Virginia Beach, VA (PRWEB) October 16, 2008
The Redemptive Film Festival (RFF) announced this week that the new dates for its third annual film festival will be October 31 and November 1. The festival will be held at the Regent University School of Communication. According to Festival Director, Dr. Chris Cunningham "we had a surge in entries towards the end of the competition and we want to make sure that winning redemptive storytellers from around the world have enough time to make arrangements to be with us here in Virginia Beach to celebrate their accomplishments."
Now in its third year, the Redemptive Film Festival is an international festival aimed at providing a forum for filmmakers to showcase and be rewarded for their work on themes that depict the redemptive purposes of God, either through human beings or supernatural occurrences. The festival begins at noon on October 31 with screenings of winning films and discussions with filmmakers. It culminates with a Grand Awards Ceremony beginning at 5:00 P.M. on Saturday in the Regent University School of Communication's main auditorium.
The word about the festival is getting out and it is fast becoming the leading competition for family friendly films, having attracted hundreds of films from some 25 countries. The festival has been extensively marketed online and today, there are more than 1500 websites that refer to the Redemptive Film Festival.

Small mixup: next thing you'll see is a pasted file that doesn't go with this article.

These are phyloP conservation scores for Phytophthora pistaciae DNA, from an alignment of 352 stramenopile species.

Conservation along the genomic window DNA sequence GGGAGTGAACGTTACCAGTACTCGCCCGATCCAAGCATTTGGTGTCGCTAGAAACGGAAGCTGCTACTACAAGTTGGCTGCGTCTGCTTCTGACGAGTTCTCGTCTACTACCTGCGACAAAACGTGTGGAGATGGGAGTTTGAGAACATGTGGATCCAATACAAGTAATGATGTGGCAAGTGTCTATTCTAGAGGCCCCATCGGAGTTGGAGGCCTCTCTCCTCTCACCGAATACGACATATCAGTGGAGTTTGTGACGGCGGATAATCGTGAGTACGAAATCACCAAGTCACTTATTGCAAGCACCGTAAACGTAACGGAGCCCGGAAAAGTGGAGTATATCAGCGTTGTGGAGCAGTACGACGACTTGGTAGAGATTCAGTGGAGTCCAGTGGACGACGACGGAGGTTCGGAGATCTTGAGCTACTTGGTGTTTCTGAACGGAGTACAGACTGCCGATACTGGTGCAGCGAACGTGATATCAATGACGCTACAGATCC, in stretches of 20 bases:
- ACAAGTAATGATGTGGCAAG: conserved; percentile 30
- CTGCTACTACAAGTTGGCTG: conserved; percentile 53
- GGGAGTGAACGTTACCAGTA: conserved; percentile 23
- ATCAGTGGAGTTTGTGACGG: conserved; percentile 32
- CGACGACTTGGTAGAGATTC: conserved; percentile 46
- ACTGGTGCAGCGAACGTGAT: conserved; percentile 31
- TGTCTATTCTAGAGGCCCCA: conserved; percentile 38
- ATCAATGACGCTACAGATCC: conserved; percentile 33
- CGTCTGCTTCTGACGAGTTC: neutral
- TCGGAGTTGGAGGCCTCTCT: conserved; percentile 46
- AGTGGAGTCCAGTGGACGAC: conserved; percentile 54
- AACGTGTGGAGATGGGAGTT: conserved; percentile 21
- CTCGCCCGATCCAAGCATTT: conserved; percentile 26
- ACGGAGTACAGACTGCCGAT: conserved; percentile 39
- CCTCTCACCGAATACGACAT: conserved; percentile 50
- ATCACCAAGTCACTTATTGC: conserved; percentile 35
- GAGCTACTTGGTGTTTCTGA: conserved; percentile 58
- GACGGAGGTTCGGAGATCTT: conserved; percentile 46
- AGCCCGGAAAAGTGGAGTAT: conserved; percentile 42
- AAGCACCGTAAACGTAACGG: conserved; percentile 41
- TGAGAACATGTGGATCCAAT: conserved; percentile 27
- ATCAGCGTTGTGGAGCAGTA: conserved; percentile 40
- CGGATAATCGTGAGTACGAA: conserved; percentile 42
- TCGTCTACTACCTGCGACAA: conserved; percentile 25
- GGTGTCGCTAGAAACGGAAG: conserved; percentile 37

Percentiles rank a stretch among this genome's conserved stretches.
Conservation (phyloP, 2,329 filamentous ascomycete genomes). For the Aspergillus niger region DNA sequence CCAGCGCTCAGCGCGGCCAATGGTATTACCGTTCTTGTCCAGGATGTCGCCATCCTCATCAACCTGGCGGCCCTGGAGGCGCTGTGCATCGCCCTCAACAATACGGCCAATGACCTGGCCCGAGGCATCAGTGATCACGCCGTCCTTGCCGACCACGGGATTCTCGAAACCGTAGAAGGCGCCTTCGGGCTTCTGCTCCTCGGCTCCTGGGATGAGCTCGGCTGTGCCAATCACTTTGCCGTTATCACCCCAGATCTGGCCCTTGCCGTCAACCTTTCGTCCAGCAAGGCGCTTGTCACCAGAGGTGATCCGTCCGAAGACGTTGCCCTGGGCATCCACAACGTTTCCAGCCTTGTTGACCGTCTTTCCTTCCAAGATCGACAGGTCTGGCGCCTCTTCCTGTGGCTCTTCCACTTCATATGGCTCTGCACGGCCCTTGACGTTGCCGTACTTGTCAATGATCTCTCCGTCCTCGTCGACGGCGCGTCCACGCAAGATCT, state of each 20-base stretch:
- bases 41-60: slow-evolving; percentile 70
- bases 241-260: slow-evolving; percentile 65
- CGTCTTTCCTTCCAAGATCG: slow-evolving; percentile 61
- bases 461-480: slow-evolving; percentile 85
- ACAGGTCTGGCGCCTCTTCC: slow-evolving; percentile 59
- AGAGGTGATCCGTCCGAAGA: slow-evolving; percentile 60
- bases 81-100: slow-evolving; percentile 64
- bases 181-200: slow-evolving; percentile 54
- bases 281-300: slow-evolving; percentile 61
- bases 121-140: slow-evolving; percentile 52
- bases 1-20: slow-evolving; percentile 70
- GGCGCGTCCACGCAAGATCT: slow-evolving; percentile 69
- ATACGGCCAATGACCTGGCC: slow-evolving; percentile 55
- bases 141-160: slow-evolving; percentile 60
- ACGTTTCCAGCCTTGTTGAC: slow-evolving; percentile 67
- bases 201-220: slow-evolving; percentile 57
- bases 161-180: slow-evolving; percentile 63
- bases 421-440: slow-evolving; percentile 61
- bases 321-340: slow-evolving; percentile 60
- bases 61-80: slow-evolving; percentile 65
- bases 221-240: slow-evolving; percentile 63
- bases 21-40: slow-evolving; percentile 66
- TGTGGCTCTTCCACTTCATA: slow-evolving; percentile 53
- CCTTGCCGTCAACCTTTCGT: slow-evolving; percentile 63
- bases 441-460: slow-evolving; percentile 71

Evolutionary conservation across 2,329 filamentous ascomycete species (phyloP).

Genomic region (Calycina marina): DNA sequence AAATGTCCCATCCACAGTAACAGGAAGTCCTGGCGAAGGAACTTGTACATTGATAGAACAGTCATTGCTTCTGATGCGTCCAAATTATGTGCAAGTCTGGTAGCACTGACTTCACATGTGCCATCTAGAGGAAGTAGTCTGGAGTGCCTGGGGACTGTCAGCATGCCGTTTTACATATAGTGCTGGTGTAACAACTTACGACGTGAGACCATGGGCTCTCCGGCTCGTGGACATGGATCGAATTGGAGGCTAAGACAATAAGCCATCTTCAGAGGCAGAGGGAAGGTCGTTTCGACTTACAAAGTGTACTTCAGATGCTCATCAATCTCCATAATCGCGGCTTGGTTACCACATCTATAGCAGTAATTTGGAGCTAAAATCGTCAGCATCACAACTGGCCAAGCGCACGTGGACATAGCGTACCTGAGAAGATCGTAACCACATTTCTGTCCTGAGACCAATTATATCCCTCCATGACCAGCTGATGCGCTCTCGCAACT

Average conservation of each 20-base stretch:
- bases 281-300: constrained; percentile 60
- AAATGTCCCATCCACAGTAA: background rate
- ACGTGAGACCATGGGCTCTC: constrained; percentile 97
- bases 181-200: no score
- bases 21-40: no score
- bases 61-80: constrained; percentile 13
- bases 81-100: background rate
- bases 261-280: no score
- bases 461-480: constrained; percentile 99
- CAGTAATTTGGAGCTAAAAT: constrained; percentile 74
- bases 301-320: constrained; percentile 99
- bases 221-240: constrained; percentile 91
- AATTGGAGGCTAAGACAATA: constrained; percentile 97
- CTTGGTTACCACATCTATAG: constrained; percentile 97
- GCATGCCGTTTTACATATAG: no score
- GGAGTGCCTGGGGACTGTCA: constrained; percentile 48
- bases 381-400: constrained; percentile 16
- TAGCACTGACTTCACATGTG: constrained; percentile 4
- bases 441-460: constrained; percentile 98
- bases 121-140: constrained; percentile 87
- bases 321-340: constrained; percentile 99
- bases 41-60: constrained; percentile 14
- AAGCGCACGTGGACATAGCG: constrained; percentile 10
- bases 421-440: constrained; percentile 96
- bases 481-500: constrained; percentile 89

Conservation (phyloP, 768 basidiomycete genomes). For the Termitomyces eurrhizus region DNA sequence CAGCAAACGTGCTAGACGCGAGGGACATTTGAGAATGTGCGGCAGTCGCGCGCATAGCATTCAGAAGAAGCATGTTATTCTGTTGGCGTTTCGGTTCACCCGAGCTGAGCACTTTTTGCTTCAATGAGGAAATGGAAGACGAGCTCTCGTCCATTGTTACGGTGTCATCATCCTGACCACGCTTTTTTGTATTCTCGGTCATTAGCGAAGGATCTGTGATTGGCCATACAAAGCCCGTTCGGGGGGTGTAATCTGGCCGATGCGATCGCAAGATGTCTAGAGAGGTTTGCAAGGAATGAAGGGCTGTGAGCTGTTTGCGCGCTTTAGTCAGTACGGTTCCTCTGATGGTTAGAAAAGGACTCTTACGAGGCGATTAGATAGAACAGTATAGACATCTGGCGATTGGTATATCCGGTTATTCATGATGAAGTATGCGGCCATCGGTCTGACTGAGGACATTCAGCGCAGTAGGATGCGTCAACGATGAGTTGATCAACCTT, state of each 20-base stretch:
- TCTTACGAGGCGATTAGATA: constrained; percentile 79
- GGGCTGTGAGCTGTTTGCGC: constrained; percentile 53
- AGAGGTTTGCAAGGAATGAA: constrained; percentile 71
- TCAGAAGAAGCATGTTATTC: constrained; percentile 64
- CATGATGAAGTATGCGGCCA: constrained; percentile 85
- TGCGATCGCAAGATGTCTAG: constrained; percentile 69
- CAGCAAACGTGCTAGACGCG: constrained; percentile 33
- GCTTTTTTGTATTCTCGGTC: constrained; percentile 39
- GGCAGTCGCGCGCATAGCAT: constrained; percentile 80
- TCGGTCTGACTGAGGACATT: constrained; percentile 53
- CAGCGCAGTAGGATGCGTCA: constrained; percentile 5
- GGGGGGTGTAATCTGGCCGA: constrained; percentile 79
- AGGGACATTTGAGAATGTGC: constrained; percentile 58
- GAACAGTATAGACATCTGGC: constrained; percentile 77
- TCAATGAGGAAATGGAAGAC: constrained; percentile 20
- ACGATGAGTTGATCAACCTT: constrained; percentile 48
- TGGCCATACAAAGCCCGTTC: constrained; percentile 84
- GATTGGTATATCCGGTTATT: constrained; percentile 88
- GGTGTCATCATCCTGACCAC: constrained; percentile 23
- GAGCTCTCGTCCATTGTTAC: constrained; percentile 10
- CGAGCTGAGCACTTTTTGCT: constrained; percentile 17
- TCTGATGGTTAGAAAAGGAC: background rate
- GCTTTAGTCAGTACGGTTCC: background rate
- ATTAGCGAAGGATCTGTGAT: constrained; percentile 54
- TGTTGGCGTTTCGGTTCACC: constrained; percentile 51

The Virginia Beach based festival is gaining not only in prominence among leading filmmakers, but in social importance. In early 2008, the festival formed a strategic alliance with the human rights agency, the International Justice Mission (IJM), to use legal means to help to rescue and empower modern day slaves. Modern day slavery includes trafficking in humans, many of whom are sold into sexual bondage, trapped in prostitution, AND forced to become child soldiers. Proceeds from the festival will be dedicated to helping in this cause.
The RFF was founded by Virginia Beach resident, Dr. Christopher Cunningham who has worked in the media for more than twenty two years. "We don't want to merely produce a popular festival that shows redemptive films; we want to help in the process of redeeming our brothers and sisters who for one reason or the other have fallen victims to slavery," said Dr. Cunningham.
For the purposes of this competition, a redemptive film is any film whose main purpose is to depict the act of redeeming, rescuing, or delivering any person from a state of crisis or helplessness. Films which demean religion, include gratuitous violence, nudity or profanity are not suited for this competition. Screenings for the films on Friday are free, but there is a $10 charge to attend the awards ceremony and the proceeds will be donated to IJM. If you'd like more information about this festival, or to schedule an interview with the Festival Director, please call Chris Cunningham at 757-424-1907 or email Chris at firstname.lastname@example.org.
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